We are two part-time academics. Ellen teaches in the English department and Jim in the IT program at George Mason University.

_Pallisers_ 3:5: A day or so later (Breakfast & St Bungay comes to call) (2) · · 1 December 07

Dear Harriet,

As promised, here is a transcript of the second scene Raven developed from CYFH?, Ch 58 (“The Pallisers at Breakfast”); this time he took some material from the opening of the next chapter, 59 (“The Duke of St Bungay in search of a minister”):

3:5, Episode 22 (“Grandfather’s Will”), Scene 3:
An elaborate gilded (much gold everywhere, from pillars to small ornaments) drawing room, London

1 The establishment shot shows us a hand playing cards, then that Lady Glen (Susan Hampshire) is the owner of the hand. The camera widens out and we see the background.

She shuffles her cards. They fall. “Oh!”

2 Conversation pair.

Plantagenet (Philip Latham) comes in with a newspaper. He gently kneels down to help Lady Glen pick up the cards.

(Emblematic: they will have to pick up the cards they have been dealt and build a life together.)

Plantagenet: Cora. I have been thinking of everything that you told me, about Mr Fitzgerald.

Lady Glen: It is true, Plantagenet. I have always loved him, and we’re never loved each other.

Plantagenet (strongly plangent expression on his face): But I love you. (Tears in his voice.) If you cannot love me, it is a great misfortune for us both, but we need not therefore be dishonoured.

Lady Glen: But I cannot make you happy (whisper this). I haven’t even given you a child.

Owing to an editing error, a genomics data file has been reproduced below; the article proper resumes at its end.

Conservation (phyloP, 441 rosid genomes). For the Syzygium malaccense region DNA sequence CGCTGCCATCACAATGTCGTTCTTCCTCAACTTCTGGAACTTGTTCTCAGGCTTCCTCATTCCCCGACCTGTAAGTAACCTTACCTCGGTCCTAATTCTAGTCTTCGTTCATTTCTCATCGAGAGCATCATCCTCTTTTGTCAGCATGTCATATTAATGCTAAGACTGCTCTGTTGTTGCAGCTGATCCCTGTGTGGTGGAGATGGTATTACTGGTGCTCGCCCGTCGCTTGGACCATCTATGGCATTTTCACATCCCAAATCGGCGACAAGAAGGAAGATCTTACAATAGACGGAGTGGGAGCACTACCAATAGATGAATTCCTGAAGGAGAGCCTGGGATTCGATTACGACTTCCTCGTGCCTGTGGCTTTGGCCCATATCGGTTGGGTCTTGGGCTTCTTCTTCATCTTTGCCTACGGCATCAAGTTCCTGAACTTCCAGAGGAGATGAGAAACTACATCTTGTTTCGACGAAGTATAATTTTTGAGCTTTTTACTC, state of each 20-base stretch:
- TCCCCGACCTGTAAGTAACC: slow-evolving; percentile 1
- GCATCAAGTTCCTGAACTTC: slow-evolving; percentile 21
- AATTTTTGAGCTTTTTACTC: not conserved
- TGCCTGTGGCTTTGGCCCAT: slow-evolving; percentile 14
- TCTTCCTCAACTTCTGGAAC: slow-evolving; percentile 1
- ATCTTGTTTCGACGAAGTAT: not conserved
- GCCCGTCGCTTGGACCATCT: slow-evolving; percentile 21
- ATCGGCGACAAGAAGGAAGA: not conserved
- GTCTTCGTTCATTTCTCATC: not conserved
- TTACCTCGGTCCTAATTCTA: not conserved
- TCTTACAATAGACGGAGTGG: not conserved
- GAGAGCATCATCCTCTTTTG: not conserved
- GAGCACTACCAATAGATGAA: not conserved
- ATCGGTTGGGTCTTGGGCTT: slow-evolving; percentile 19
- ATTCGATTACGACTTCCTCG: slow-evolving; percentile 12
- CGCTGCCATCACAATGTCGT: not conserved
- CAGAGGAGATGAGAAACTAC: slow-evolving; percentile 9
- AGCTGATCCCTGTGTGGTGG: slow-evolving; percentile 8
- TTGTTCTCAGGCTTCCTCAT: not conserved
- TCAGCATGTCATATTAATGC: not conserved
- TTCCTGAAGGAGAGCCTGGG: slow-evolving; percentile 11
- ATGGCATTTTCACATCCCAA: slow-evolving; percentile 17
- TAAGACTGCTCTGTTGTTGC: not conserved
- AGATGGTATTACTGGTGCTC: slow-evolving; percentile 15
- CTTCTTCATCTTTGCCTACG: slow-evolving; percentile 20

He turns away.

Plantagenet (turning round to her): Oh Cora, my dear, you think too much about that. Much more than I do. I have never made any complaint on that head.

Lady Glen: But I know what you thoughts are.

Plantagenet: (he now approaches her) Then you wrong my thoughts. Cora, have I ever told you false?

Lady Glen (whispers): No (shakes her head and looks down), no, you can never be false.

Plantagenet: Then believe me. If you will try to love me, then child or no child, now or ever, it is you alone that I want for my wife.

Lady Glen: (Camera on her. Close-up of her face poignant and filled with emotional pain taken from his.)

Plantagenet: Can you try to love me?

Lady Glen: First I must try not to love him.

Plantagenet (whispers): Exactly so.

We hear clock ticking in background.

Plantagenet (rises): I think we had better go away for a while. I … I shall give up politics for this season.

Lady Glen (turns away alertly): But politics is your life!” (She does not understand.)

Plantagenet: Already it is spring. I think we should go to Europe again. Perhaps not to Switzerland, but France, Germany, and Italy where you admired those statues so much [alluding to painful difference between their temperaments which emerged in 1:2, how they respond differently to art, he sophisticatedly as art, she directly as if the statue were real, she ridiculing his taste, he seeing her response as childlike]. Perhaps your friend, Miss Vavasour would come with us. (A knock. He puts his hand on her aim, half-kneeling. He walks off, sick in his face, enigmatic in his face as he knows this is Bungay come to offer him office.)

Plantagenet: Come in!

3 Conversation pair widens out to include threesome interaction.

Collingwood (high status male servant, Maurice Quick)) comes in, opens door. If you please, sir, the Duke of St Bungay is here.

Plantagenet: Would you tell his Grace that I am engaged.

Lady Glen: (Turns back to look at Plantagenet from her seat on the sofa.) Nonsense, Plantagenet. Collingwood, would you be please show the duke in.

Collingwood bows himself out.

4 Conversation pair.

Lady Glen: You know why he’s come.

Plantagenet nods.

Lady Glen. Plantagenet, if the Duke says what I think he will say, what you think he’ll say, you must think no more of Italy.

5 Conversation widens to include five as Collingwood ushers in Duke.

Collingwood: The Duke of St Bungay.

Lady Glen goes to greet him (Roger Livesey): Ah!

Courteous kiss.

Bungay: I hope I haven’t disturbed you, my dear.

Lady Glen. No, but you’ve certainly disturbed Mr Palliser. (He chuckles.) Now go to him quickly or he’ll burst before you get there.

She leaves.